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J Mol Biol. 2004 Apr 30;338(3):507-17.

Evidence that vector transmission of a plant virus requires conformational change in virus particles.

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Faculty of Agricultural Sciences, University of British Columbia, Vancouver, BC, Canada V6T 1Z4.


Transmission of Cucumber necrosis virus (CNV) by zoospores of its fungal vector, Olpidium bornovanus, involves specific adsorption of virus particles onto the zoospore plasmalemma prior to infestation of cucumber roots by virus-bound zoospores. Previous work has shown that specific components of both CNV and zoospores are required for successful CNV/zoospore recognition. Here, we show that limited trypsin digestion of CNV following in vitro CNV/zoospore binding assays, results in the production of specific proteolytic digestion products under conditions where native CNV is resistant. The proteolytic digestion pattern of zoospore-bound CNV was found to be similar to that of swollen CNV particles produced in vitro, suggesting that zoospore-bound CNV is in an altered conformational state, perhaps similar to that of swollen CNV. We show that an engineered CNV mutant (Pro73Gly) in which a conserved proline residue (Pro73) in the beta-annulus of the CP arm is changed to glycine is resistant to proteolysis following in vitro zoospore binding assays. Moreover, Pro73Gly particles are transmitted only poorly by O.bornovanus. Together, the results of these studies suggest that CNV undergoes conformational change upon zoospore binding and that the conformational change is important for CNV transmissibility.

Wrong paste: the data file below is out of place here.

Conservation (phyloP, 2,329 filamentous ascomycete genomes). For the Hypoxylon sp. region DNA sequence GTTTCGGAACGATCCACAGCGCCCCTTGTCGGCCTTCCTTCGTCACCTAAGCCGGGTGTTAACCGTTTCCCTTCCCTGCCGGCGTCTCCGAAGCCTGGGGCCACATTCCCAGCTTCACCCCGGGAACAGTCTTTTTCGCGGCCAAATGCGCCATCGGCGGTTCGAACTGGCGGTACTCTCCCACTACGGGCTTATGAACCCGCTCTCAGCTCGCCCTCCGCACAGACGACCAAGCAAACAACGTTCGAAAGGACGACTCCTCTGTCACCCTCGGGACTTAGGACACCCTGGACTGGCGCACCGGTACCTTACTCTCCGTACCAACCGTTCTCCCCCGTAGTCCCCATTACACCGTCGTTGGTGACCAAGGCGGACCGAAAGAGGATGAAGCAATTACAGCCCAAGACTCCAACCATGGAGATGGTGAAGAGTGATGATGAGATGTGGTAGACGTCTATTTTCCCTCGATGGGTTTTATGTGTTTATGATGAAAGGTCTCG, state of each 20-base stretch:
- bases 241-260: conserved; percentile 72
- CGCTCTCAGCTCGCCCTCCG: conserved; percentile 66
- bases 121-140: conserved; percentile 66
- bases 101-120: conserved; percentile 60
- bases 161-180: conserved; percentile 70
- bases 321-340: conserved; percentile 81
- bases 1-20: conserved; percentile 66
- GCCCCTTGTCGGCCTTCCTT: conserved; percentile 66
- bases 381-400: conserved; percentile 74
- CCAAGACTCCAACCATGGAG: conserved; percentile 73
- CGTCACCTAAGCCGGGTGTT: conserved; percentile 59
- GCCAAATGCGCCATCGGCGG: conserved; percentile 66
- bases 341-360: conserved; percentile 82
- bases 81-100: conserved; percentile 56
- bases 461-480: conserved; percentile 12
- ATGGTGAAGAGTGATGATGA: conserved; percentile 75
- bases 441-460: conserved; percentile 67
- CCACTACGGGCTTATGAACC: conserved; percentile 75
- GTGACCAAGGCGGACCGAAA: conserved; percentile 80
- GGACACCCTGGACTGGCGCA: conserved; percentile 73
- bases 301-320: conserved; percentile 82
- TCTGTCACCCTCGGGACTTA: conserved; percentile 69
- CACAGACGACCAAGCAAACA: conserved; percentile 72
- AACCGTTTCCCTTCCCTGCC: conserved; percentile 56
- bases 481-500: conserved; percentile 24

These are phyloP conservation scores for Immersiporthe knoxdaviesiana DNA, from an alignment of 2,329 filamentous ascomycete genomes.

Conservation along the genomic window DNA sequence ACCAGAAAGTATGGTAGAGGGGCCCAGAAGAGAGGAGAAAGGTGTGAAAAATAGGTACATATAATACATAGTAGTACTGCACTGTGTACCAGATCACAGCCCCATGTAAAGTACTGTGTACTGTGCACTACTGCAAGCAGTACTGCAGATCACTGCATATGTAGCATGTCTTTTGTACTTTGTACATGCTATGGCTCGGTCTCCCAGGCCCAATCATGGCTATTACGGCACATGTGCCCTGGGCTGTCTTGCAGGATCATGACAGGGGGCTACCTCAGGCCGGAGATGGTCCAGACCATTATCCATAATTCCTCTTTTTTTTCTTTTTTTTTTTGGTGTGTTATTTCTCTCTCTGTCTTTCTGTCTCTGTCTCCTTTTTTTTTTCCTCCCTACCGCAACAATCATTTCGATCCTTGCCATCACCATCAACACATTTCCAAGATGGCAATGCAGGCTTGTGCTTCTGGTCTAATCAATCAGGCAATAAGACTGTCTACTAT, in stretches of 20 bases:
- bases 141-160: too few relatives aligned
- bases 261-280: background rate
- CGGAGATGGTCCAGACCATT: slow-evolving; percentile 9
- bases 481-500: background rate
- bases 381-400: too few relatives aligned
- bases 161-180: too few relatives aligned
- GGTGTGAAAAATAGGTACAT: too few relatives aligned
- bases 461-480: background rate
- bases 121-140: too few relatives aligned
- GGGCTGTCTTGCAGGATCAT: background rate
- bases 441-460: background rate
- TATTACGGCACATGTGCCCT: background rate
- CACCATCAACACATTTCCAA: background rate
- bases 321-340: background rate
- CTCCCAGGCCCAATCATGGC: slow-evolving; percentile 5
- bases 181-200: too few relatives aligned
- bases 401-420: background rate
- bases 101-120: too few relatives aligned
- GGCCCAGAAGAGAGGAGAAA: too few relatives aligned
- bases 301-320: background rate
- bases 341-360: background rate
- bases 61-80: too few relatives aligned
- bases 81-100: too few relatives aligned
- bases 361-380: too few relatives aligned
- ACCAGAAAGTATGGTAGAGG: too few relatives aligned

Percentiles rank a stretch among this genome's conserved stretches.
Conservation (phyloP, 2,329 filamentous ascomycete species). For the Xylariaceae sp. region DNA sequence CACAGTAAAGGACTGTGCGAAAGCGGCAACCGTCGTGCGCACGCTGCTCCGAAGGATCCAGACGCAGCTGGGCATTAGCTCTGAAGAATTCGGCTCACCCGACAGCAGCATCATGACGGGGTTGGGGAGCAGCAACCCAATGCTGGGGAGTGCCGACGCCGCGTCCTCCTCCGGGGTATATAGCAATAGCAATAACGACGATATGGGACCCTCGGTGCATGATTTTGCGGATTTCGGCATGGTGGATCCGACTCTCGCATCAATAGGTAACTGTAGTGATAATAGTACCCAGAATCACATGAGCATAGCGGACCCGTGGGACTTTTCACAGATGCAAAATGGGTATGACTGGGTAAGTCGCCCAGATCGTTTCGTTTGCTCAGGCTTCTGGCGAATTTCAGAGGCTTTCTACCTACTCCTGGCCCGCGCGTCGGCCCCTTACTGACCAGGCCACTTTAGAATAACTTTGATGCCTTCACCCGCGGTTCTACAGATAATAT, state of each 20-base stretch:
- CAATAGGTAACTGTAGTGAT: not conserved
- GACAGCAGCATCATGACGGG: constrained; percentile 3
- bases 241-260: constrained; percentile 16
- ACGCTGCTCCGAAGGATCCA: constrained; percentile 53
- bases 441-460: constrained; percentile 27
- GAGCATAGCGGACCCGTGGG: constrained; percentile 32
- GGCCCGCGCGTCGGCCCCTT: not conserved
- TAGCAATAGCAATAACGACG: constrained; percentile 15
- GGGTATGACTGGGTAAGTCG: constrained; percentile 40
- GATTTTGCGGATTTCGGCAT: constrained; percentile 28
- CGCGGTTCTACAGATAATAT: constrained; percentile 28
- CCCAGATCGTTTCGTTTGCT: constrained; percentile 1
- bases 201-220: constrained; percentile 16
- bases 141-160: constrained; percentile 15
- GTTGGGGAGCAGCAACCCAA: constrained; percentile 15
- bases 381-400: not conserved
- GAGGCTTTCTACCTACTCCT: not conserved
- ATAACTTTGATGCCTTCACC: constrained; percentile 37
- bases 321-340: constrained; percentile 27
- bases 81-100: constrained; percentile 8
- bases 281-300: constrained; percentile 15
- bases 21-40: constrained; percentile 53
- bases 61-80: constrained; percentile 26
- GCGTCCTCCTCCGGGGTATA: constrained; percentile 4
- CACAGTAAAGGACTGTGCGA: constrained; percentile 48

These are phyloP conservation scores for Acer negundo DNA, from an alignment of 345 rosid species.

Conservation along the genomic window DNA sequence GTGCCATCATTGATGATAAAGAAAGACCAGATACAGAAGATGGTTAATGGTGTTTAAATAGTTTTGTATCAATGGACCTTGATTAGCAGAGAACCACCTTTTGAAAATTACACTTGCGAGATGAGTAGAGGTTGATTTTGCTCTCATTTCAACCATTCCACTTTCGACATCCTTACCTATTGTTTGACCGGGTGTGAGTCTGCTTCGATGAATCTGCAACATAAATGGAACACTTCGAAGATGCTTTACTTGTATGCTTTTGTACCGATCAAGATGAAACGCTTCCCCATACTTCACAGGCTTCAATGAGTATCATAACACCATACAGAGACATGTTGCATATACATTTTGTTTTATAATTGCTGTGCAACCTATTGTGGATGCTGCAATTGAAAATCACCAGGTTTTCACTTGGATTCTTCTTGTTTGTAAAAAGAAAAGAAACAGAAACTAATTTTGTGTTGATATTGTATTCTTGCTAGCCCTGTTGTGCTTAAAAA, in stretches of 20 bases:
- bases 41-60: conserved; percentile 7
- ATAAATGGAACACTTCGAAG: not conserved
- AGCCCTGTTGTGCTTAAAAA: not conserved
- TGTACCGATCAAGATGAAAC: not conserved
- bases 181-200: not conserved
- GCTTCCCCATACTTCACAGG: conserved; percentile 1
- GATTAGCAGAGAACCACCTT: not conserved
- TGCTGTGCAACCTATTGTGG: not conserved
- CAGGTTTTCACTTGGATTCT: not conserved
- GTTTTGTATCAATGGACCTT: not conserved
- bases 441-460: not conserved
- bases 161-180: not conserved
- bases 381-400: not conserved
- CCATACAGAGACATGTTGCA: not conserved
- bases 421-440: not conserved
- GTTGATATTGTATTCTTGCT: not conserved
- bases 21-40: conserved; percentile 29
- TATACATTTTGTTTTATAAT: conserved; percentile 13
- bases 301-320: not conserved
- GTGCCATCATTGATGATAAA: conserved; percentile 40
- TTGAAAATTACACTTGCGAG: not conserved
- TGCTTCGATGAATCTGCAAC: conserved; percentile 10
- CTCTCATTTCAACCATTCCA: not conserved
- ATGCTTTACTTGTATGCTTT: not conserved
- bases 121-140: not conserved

[Indexed for MEDLINE]

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